In order to present itself once again as an international metropolitan area with a keen interest in sport and to strengthen the sport of boxing for the future, the Free and Hanseatic City of Hamburg submitted a bid to stage the 2017 World Boxing Championships two years ago. As a general principle, Olympic boxing – and therefore these World Championships – is a major constituent part of popular sport, without which the Hamburg model of combining popular sport and competitive sport would not be possible. Over and above this, by hosting the 2017 World Boxing Championships in Hamburg, the aim is to provide impetus for the development of boxing in the whole of Germany.
Hamburg and boxing already have close traditional links, which is why the 2017 World Boxing Championships are an outstanding supplement to the sports concept of this city. For example, boxing in the boxing basements of the Hamburg Reeperbahn has a long tradition and is becoming increasingly popular among the population of Hamburg. Boxing and its variations are very popular, particularly among young people. By training for many years, children and adolescents develop objectives that they pursue and achieve with discipline and enthusiasm. This gives adolescents the chance to plan their lives independently and take things into their own hands.
The City of Hamburg and the German Boxing Association have made it their task to ensure that the stay of visitors to the AIBA World Boxing Championships is as pleasant as possible and that the positive image of the city is passed on by each individual visitor. Without the financial and organisational support of the Free and Hanseatic City of Hamburg in its function as host city, staging the 2017 World Boxing Championships would be practically inconceivable.
Boxing in Germany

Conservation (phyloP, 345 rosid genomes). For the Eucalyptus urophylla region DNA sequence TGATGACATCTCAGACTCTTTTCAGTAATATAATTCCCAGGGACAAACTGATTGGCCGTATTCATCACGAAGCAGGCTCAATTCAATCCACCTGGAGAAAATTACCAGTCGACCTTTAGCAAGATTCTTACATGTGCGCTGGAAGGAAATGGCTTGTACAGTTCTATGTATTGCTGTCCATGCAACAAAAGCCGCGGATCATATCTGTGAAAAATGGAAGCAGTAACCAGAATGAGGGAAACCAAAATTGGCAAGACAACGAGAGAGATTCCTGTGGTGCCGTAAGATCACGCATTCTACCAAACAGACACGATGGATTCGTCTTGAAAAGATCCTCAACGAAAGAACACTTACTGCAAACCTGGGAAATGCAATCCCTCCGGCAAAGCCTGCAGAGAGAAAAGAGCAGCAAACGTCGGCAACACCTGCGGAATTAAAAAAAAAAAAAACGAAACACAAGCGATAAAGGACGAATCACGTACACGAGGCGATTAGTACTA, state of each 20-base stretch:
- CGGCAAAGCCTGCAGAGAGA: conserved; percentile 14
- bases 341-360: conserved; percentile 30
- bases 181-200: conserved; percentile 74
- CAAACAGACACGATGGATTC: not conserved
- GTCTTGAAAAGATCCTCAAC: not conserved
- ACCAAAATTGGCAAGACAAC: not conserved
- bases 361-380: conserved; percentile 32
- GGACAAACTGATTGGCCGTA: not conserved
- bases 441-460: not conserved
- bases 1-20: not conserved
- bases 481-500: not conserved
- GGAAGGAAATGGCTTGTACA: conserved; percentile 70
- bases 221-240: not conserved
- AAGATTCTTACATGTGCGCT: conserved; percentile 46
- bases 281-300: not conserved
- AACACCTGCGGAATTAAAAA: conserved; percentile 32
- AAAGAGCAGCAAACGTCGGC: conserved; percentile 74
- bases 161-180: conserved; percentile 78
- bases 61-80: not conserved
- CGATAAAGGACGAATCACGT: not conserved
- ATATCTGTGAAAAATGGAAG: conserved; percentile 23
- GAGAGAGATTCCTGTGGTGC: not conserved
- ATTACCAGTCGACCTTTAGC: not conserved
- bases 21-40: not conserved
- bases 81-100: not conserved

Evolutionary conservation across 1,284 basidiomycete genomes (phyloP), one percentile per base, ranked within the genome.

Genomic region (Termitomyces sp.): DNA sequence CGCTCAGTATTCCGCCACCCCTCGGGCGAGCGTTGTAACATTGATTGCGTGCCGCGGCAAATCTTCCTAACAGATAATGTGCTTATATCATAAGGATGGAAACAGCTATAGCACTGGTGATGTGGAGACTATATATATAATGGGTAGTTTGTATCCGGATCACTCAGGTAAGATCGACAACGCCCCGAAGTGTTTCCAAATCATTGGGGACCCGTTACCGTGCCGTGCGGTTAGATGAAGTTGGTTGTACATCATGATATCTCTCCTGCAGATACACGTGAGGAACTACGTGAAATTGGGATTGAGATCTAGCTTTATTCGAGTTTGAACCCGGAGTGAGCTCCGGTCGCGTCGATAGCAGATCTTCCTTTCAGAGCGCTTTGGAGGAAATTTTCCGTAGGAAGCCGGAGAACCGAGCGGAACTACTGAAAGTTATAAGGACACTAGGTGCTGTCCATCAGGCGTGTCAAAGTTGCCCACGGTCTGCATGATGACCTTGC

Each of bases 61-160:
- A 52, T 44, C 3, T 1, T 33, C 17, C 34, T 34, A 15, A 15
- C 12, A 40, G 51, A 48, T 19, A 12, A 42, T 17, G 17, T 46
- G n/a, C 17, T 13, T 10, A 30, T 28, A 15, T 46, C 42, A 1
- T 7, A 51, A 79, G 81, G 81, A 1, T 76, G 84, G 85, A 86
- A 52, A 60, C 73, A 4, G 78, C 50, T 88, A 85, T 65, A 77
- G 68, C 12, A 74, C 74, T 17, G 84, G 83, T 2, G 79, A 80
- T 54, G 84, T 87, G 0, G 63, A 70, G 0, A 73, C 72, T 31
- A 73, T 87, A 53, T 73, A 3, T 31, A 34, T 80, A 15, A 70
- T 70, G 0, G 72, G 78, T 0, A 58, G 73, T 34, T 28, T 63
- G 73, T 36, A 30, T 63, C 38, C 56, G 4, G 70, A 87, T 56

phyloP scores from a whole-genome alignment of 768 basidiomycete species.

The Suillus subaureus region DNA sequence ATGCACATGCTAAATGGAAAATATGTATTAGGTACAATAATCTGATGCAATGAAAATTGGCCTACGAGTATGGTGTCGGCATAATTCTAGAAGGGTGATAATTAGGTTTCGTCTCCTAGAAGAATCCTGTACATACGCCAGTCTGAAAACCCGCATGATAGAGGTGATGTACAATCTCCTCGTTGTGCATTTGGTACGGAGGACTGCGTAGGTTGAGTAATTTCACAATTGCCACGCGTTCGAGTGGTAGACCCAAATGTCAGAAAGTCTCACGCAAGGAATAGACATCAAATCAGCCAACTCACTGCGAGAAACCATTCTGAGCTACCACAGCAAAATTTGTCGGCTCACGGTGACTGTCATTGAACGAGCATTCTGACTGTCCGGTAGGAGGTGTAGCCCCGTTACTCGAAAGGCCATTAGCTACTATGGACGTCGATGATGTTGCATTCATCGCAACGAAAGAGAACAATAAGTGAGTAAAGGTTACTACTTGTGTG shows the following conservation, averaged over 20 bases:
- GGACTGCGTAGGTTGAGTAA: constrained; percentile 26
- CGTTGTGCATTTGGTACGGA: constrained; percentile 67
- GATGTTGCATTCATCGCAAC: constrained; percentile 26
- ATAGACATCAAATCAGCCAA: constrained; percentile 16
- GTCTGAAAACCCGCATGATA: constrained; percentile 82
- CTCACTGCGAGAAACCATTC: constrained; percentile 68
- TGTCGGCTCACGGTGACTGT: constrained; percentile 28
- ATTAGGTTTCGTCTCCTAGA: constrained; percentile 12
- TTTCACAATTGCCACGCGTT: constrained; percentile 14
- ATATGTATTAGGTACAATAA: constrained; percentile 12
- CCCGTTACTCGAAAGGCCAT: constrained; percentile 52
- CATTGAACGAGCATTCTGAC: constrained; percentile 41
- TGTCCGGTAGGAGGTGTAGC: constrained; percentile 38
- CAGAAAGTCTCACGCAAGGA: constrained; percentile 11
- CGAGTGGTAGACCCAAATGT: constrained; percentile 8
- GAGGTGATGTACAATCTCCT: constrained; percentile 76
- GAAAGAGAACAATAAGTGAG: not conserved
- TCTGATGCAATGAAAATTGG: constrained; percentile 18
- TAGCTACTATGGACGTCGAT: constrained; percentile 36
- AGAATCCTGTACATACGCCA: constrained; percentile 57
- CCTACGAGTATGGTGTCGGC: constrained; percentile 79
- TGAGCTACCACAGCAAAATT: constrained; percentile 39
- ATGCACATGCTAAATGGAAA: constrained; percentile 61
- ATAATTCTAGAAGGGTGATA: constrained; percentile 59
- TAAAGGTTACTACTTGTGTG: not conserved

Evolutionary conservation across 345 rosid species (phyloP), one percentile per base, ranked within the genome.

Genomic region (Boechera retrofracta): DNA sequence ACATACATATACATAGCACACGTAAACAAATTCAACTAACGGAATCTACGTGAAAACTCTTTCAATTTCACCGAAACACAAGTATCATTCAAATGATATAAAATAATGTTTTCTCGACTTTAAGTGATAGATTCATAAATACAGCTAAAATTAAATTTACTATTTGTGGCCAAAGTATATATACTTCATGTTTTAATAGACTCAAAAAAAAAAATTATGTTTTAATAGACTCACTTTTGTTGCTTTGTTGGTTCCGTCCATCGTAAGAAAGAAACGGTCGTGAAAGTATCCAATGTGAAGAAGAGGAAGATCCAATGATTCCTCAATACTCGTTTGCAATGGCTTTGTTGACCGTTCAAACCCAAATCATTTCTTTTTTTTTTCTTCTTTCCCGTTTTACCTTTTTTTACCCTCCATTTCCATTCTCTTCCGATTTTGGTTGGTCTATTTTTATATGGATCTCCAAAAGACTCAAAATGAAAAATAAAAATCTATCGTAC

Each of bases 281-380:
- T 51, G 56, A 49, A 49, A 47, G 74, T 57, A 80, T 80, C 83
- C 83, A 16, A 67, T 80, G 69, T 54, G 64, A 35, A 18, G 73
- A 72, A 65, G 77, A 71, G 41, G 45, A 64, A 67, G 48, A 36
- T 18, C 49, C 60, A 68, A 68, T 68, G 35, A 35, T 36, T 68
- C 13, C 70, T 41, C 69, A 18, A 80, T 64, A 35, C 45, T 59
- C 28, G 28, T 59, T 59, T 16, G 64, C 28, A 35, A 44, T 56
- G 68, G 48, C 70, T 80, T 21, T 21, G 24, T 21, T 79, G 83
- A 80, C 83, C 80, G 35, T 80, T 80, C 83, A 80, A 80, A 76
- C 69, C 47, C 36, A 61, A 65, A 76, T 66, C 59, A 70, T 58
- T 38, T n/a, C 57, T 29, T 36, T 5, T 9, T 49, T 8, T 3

Boxing in Germany can look back on a long tradition and an impressive development. From former heroes such as Max Schmeling and Manfred Wolke, Henry Maske, Markus Beyer, all the way to Arthur Abraham and Felix Sturm, German boxing has consistently produced exceptional athletes. In the national Olympic assessment, Germany holds one of the top places.
German women are also very successful boxers: Regina Halmich, Ina Menzer and Sarah Scheurich are only a few of those who have won titles at international championships.
With very promising talents such as Erik Pfeifer, Artem Harutyunyan or Serge Michel, there remains no doubt that Germany will also assume an important role at championship events in future.
The German spectators’ enthusiasm for boxing can be seen equally at professional and amateur competitions. Here, the City of Hamburg is one of the strongholds of German boxing: it has been able not only to thrill an audience of millions at bouts involving the Klitschko brothers and other professionals but also to demonstrate its suitability as a venue of the APB Boxing Night.
In 1982 and 1995, Germany was the venue for the AIBA World Boxing Championships in Munich and Berlin. Germany has a long tradition in professional and amateur boxing and is able to present a number of significant boxing events in both areas. Alongside the above-mentioned World Championships, this is highlighted in particular by the Chemiepokal in Halle and the Brandenburg Cup for young boxers. Since 1970, amateurs from Australia, China, Germany, Great Britain, Israel, Lithuania, Poland, Russia, Turkey and Uzbekistan have been boxing at the Chemiepokal at the very highest level. The high-ranking field of competitors the last few times the event was hosted has produced numerous world champions and Olympic champions. At the Brandenburg Cup, around 150 young boxers from 20 nations acquire important experience in an international tournament.
In the last few years, Germany has also been a successful partner of the AIBA within the framework of the newly introduced WSB and APB series. This has meant that the City of Hamburg and the Hamburg audience have been able to enjoy the first AIBA competitive bouts in their city.